• That factory will be called back by our compiler when it looks up node references - you’ll need to spit out node descriptions which contains static information like name, category, pin names etc. - this is the stuff which will show up in the nodebrowser when your node factory is referenced (we come to that later)
  • Once the factory is referenced by a document it will also get another callback with the path of that document, where it can spit out another factory specific to that path - that’s what I meant above with having a subfolder called python.
  • The node description will later be called by the runtime to create the actual node - this is the next interface you’ll need to implement. There it’s finally about the real stuff.

The steps on the VL side are:

  • Reference your assembly. Once referenced you should see another entry in the dependencies menu where you can reference your node factory. Once you do that your nodes should show up.
  • In order to make it scale, and package it all up, you can build a full VL package and forward your node factory through the forwarding menu. Once the factory gets forwarded, any document referencing your nuget will also pick up any python subfolder beside it.

ooook, much to read. Thank you for the references and the clues!

I am currently making a simple c# app in VS that is loading arbitrary python class/script and is trying to get all necessary information for the reflection/node factory, such as classes, methods, parameters and functions, etc. If this works well, I see no reason why can not be done as you suggest. Thanks again!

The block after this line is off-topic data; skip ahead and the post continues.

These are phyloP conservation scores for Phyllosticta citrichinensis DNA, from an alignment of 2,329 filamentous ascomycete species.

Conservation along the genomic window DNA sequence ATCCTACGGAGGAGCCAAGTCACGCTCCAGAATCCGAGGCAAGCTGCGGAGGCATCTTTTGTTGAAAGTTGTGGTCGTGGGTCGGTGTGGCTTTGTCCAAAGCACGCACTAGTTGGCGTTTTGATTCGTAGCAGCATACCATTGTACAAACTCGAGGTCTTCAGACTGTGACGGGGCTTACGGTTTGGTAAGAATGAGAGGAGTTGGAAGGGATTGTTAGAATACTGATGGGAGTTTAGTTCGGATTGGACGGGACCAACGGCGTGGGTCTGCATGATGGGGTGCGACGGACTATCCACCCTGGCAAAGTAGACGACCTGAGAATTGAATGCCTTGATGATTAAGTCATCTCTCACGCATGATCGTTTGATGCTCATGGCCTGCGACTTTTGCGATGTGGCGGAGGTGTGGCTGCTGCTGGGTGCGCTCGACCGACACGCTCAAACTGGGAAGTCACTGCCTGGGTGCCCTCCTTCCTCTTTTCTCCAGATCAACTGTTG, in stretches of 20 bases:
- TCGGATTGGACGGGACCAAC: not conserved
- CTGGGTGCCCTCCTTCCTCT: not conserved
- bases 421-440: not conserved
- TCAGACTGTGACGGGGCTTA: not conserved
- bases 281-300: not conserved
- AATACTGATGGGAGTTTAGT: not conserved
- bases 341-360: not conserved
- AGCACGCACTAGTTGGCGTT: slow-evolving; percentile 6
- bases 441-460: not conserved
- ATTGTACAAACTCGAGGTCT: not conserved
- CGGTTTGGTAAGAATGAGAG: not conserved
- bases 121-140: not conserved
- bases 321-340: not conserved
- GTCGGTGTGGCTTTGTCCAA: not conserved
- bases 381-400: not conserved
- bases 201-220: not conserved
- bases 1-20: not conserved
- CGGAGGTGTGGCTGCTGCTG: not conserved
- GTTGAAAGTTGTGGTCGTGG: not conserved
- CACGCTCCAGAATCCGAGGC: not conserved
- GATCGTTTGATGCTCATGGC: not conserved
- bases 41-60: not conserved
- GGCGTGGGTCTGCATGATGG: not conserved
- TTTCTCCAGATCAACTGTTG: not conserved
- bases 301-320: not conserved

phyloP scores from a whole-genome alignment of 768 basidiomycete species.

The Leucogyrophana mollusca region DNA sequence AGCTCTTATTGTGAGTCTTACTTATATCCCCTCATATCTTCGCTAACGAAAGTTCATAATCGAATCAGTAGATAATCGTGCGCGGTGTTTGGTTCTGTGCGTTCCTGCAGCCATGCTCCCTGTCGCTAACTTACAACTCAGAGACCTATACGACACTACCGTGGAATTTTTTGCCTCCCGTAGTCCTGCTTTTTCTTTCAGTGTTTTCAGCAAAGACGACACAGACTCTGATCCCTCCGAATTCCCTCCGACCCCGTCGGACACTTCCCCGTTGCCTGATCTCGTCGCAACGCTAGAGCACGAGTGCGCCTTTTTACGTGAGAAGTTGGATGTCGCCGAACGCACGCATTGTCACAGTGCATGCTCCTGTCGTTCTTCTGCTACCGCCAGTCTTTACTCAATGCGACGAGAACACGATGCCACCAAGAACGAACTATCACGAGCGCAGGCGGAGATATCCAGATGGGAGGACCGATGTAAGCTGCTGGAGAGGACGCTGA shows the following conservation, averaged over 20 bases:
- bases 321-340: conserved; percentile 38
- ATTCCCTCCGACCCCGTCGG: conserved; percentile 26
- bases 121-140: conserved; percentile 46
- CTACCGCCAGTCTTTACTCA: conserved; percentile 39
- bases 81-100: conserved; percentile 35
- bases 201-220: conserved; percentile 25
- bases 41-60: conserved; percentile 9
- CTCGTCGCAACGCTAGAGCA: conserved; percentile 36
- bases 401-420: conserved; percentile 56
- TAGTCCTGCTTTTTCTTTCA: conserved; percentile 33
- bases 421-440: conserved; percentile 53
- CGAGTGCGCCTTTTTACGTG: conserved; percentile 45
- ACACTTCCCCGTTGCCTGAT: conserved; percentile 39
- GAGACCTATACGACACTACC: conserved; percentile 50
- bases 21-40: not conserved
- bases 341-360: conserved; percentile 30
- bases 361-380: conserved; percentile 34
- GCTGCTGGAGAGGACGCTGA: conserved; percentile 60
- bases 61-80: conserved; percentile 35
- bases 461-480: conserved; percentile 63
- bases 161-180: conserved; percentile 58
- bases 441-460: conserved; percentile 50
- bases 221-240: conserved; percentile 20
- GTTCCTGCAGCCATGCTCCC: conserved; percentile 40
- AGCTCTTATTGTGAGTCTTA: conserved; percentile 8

Seems like a good idea to prototype it in a little console app first. And what @Hadasi said, that indeed could be problematic, as all pins would by typed dynamic. So I guess we need some idea here - does python have something like attributes?

Yes, exactly! I am doing a little c# app to inspect a given Python script. Now I can successfully extract all functions and classes/methods, and now trying to get the respective parameters, possibly with DataTypes, since in C#/VL we need to make the pins of specific type, right? Dynamic type pins are not possible.

Our type system has currently no idea about dynamic, the user couldn’t really connect anything. Of course this can be discussed and eventually added to our typing rules if need be.

@zeos really interesting I tried in the past many different ways to make python shell to comply with vvvv (beta and gamma) nothing really worked as I would like to. My main problems where the definitions and the different “pickle” approaches. Although nowadays there are some tables and libs to make it happen.
@Elias in Python there are “decorators” and “class Attributes” which are working quite similar to C# Attributes but can you elaborate a bit more, how attributes would be useful for a Node Factory approach ?

Hi, any updates on this? I would love a stateful python interpreter in vvvv. Even if it’s hacky and not fully working, I’d be happy to take a look.